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27 January 2014

Three times — we parted — Breath — and I —

Three times — we parted — Breath — and I —
Three times — He would not go —
But strove to stir the lifeless Fan
The Waters — strove to stay.

Three Times — the Billows threw me up —
Then caught me — like a Ball —
Then made Blue faces in my face —
And pushed away a sail

That crawled Leagues off — I liked to see —
For thinking — while I die —
How pleasant to behold a Thing
Where Human faces — be —

The Waves grew sleepy — Breath — did not —
The Winds — like Children — lulled —
Then Sunrise kissed my Chrysalis —
And I stood up — and lived —

                                                                              F514 (1863)  J598

 The speaker of this poem is drowning, submerged in a hostile ocean. Fortunately her breath does not desert her and she survives until dawn when she emerges alive from her "Chrysalis".
       Dickinson makes the hostility of the ocean quite plain. It strives to drown the near lifeless figure while Breath strives to keep it alive. Its waves toss her about and mock her by making faces. It pushes away a sailboat that might have rescued her.
Fortunately Breath has greater fortitude and endurance. The waves eventually "grew sleepy" and the winds "lulled" like tired children. Sunrise, that symbol of life and hope, finally arrives. Its healing kiss opens up the speaker to what may be a new life. Certainly the word "Chrysalis" promises a transformation. What was a storm-tossed pupae wrapped in its coffin-like exoskeleton, emerges a butterfly in the morning light.
        Typically – both in literature in general and in Dickinson – the ocean represents death, passion, or the subconscious. Paradoxically, it can also represent life and life-giving forces. To be submerged in its powerful and unpredictable currents is dangerous but if survived may be deeply generative. 

        Dickinson repeats "Three times" three times in what is surely extra emphasis. I cannot resolve the ambiguity about whether she means "on three different occasions" or "three times during this one night". The latter interpretation is tempting, describing an epic battle where the speaker was near to drowning three times, finally outlasting the waves as they quieted towards dawn. Yet the emphasis lends itself to a reading of three different events, similar in terrible struggle yet each outlived and leading to substantial change.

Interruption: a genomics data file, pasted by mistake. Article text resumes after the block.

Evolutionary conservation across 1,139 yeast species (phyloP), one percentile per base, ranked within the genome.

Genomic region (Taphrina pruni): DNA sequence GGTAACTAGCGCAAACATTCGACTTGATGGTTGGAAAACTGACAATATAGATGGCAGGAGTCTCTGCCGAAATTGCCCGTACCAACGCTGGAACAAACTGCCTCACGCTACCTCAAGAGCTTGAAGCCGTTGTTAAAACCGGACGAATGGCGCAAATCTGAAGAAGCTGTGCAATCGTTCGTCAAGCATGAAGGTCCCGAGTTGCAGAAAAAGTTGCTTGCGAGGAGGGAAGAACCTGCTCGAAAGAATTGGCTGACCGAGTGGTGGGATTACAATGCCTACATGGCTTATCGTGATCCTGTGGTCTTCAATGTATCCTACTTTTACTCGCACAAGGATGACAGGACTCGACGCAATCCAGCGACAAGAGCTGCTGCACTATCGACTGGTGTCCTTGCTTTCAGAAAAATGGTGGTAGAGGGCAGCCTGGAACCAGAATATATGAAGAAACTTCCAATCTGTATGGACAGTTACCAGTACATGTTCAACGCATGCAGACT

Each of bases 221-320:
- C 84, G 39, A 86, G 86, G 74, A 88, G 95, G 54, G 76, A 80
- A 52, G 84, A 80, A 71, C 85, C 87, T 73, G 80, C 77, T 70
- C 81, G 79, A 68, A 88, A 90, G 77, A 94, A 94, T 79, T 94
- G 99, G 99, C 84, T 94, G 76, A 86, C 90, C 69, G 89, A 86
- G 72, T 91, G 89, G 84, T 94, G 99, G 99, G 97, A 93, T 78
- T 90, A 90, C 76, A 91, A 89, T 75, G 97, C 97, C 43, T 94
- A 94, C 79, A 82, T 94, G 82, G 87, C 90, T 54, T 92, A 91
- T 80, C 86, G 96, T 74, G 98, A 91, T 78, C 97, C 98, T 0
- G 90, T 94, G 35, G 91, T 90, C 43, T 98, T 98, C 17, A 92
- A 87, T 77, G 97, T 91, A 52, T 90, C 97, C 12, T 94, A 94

Another ambiguity is "Breath": on the surface it clearly represents the life force of the speaker, but it may also refer to the spirit – perhaps the Holy Spirit who refuses to relinquish the victim to the throes of passion or other turbulence. It may also represent another person, a man (as it is a "He") who is as close to the speaker's soul as her own breath. When she was drowning in despair, he kept her afloat, he never slept until she was safe.

While this is not one of my favorite Dickinson poems I like its drama and its depiction of being nearly sucked under by forces out of your control and with no help available. The promise of the last stanza is both sweet and profound. What once seemed powerful and mighty waves have become sleepy and still. They are not so invincible after all. Likewise the howling winds that whip up the waves. Their force is also expended and they must, like sleepy children, rest. Meanwhile, the sun, absent throughout this terrible night, once again rises. Its kiss opens up the chrysalis where inside the immature speaker had matured into a more beautiful and spiritual creature than the larva who occupied it before. It's a message of hope and fortitude.


  1. Some similarities to "My life closed twice before its close".

  2. A solid interpretation based on the language and imagery of the poem as well as the symbolic meaning of many of the images used. Analysis of "Breath" is clear and plausible.

  3. Lyndall Gordon would say (and I believe it is a plausible theory) that this is a vivid and specific representation of a seizure. It is certainly quite
    accurate, right down to the blue of the oxygen-deprived face.

  4. Caught in the waves in the storm, trying to catch breath, fighting for life, and STILL, in the midst of drowning, the mind notices and loves the sight of the sailboat in the distance where "human faces - be". And so when the winds die down and the "sunrise kissed my chrysalis" (what a lovely phrase) it is with great relief and a profound new appreciation for those human faces that one will now see again. The butterfly seems born in that moment of "noticing".

  5. Speaking of gaining ground against cycles of depression (comment, F513), ED’s final line:

    “And I stood up – and lived”

    ranks right up there with the final lines of Dante’s Inferno:

    “We climbed up, him first and me following,
    Until I saw through a small, round opening
    Some of the beautiful things that Heaven holds;

    Then we climbed out and looked up at the stars.”

    ED has won a battle in a never-ending war.